A United States Expert Consensus to Standardise Definitions, Follow-Up, and Treatment Targets for Extra-Intestinal Manifestations in Inflammatory Bowel Disease

Benjamin Cohen; Ashwin N. Ananthakrishnan; Edward L. Barnes; Abhik Bhattacharya; Jean-Frederic; Colombel; Raymond K. Cross; Marcia S. Driscoll; Anthony P. Fernandez; Christina Ha; Hans Herfarth; Sara Horst; Jason Hou; M. Elaine Husni; Daniela Kroshinsky; Kristine A. Kuhn; Careen Y. Lowder; George Martin; Deep Parikh; Christopher J. Sayed; Lisa Schocket; Bernadette C. Siaton; Priyanka Vedak; Michael H. Weisman; Florian Rieder


Aliment Pharmacol Ther. 2022;55(9):1179-1191. 

In This Article

Abstract and Introduction


Background and Aims: Extra-intestinal manifestations (EIMs) are a common complication of inflammatory bowel diseases (IBD), affecting up to half of the patients. Despite their high prevalence, information on standardised definitions, diagnostic strategies, and treatment targets is limited.

Methods: As a starting point for a national EIM study network, an interdisciplinary expert panel of 12 gastroenterologists, 4 rheumatologists, 3 ophthalmologists, 6 dermatologists, and 4 patient representatives was assembled. Modified Delphi consensus methodology was used. Fifty-four candidate items were derived from the literature review and expert opinion focusing on five major EIMs (erythema nodosum, pyoderma gangrenosum, uveitis, peripheral arthritis, and axial arthritis) were rated in three voting rounds.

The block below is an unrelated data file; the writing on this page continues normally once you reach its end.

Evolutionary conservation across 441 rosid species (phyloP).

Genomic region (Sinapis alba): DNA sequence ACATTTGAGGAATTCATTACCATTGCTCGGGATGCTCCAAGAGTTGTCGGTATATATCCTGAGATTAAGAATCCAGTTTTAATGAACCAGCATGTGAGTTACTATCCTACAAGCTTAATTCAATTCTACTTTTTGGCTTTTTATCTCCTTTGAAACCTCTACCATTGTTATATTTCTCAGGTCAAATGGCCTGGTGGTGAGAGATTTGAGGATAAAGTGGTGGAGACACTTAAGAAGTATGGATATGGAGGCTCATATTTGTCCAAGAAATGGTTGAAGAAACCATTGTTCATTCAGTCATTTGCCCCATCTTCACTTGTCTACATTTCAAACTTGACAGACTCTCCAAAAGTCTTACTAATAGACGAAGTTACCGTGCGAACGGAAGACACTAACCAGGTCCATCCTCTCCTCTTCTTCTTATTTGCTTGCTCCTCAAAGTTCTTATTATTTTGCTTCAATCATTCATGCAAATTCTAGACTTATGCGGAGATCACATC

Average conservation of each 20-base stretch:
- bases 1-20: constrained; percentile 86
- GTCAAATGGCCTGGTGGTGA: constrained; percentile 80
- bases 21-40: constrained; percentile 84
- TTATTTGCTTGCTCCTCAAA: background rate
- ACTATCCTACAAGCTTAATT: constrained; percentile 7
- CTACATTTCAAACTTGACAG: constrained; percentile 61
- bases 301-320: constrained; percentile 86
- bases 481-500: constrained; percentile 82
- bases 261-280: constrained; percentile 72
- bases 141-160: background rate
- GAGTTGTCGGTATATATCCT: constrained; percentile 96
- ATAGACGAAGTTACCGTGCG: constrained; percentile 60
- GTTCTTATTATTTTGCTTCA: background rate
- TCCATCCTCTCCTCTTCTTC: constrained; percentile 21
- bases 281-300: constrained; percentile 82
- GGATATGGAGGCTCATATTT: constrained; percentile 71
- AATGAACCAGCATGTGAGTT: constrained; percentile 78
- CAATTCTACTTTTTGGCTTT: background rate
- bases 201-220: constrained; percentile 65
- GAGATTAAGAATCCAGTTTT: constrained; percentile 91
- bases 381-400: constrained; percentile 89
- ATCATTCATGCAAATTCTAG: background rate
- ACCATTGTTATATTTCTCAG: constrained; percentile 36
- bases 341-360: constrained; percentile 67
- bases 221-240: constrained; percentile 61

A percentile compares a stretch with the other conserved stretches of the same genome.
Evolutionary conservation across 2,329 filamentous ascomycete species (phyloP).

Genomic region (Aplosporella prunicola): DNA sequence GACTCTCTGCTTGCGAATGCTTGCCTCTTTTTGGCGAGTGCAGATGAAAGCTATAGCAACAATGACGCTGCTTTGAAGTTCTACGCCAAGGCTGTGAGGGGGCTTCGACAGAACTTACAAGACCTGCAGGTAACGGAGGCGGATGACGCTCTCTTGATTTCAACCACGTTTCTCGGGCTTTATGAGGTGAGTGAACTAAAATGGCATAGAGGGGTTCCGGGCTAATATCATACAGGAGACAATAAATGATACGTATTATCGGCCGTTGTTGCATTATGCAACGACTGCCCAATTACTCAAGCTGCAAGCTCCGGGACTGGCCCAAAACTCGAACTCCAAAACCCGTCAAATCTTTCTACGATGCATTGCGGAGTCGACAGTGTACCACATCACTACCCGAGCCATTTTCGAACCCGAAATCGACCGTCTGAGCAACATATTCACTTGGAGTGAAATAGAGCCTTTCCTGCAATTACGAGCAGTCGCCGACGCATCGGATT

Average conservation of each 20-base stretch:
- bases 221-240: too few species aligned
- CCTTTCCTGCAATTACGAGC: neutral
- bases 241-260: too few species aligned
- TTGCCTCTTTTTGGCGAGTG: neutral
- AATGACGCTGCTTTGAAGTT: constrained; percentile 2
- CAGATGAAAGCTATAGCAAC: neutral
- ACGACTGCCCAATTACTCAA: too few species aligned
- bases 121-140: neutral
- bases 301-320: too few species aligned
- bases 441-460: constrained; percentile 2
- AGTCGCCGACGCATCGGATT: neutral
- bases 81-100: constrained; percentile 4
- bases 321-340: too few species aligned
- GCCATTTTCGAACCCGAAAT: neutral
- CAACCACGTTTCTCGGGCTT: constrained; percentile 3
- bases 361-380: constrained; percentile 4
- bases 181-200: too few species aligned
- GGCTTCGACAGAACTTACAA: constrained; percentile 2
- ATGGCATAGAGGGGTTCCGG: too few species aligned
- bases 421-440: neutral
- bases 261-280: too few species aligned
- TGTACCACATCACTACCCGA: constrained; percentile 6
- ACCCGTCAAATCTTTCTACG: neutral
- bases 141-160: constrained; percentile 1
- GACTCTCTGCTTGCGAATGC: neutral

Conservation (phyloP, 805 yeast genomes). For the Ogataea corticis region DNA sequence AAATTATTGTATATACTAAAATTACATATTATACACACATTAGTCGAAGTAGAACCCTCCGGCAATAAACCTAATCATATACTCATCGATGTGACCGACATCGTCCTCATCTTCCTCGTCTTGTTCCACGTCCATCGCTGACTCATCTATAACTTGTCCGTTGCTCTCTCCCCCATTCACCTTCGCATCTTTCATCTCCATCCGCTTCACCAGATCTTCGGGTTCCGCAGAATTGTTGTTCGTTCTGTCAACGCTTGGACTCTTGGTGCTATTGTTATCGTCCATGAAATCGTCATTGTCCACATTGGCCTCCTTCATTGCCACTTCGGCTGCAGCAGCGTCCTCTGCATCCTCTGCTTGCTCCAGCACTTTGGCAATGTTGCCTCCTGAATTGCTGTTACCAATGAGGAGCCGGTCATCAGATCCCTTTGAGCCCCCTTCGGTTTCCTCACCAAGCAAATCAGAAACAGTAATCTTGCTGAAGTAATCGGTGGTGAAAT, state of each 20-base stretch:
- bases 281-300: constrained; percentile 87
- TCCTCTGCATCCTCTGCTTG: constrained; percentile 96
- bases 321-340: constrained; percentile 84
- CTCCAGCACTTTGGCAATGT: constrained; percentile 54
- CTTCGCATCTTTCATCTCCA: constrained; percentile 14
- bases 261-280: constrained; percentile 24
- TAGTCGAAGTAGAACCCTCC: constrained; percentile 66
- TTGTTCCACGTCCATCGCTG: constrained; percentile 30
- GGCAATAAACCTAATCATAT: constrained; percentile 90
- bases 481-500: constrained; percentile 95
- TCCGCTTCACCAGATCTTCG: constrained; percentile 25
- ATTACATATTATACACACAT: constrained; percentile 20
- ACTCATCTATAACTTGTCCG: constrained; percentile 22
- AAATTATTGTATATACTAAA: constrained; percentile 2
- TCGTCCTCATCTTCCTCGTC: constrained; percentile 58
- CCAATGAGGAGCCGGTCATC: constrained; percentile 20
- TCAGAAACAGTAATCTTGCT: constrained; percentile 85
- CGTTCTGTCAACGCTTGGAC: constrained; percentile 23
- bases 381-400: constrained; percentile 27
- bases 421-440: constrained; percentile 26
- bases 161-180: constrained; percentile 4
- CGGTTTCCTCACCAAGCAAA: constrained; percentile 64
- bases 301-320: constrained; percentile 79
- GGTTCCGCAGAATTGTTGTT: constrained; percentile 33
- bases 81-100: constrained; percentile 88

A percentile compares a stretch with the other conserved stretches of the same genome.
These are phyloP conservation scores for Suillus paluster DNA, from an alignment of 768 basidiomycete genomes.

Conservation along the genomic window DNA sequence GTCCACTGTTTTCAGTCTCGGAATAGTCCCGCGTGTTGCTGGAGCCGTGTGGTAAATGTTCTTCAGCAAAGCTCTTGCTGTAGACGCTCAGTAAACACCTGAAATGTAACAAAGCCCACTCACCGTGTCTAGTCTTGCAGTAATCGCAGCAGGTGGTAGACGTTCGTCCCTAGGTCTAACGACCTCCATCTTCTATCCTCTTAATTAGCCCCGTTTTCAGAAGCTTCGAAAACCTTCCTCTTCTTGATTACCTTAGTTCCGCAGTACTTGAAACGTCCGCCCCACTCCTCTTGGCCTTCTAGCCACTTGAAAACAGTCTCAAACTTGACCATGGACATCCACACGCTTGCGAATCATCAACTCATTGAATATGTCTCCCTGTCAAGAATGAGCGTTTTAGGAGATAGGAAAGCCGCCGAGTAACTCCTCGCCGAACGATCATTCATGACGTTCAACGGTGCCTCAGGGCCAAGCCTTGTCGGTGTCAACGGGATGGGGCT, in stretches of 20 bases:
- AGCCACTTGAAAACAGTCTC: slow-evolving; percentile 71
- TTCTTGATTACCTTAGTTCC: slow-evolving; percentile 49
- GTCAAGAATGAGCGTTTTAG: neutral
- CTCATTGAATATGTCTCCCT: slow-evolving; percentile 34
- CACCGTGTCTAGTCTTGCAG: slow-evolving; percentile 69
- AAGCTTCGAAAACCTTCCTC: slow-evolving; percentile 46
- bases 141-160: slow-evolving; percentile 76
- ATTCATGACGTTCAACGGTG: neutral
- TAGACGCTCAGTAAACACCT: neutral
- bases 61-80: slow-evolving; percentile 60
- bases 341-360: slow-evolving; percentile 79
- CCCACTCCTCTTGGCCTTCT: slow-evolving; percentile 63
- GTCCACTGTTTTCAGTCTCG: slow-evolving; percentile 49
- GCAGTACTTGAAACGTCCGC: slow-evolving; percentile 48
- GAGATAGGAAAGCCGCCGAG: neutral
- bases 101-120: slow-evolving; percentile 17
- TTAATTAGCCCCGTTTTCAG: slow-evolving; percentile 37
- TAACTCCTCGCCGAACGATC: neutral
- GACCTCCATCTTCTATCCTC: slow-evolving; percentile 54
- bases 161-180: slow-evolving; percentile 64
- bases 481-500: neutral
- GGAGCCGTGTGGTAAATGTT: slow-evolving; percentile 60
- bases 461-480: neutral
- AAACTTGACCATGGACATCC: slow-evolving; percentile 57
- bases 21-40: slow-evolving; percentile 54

Results: For use in a clinical practice setting and as part of the creation of a prospective registry of patients with EIMs, the panel developed definitions for erythema nodosum, pyoderma gangrenosum, uveitis, peripheral arthritis, and axial arthritis; identified the appropriate and optimal subspecialists to diagnose and manage each; provided methods to monitor disease course; offered guidance regarding monitoring intervals; and defined resolution and recurrence.

Conclusions: Consensus criteria for appropriate and optimal means of diagnosing and monitoring five EIMs have been developed as a starting point to inform clinical practice and future trial design. Key findings include straightforward diagnostic criteria, guidance regarding who can appropriately and optimally diagnose each, and monitoring options that include patient and physician-reported outcomes. These findings will be used in a national multicenter study network to optimise the management of EIMs.


Extra-intestinal manifestations (EIMs) represent a significant yet understudied complication of inflammatory bowel diseases (IBD). EIMs are diagnosed in up to 50% of IBD patients[1] and are associated with morbidity, markedly decreased quality of life, increased complexity of decision-making for providers, and at times even mortality.[2,3]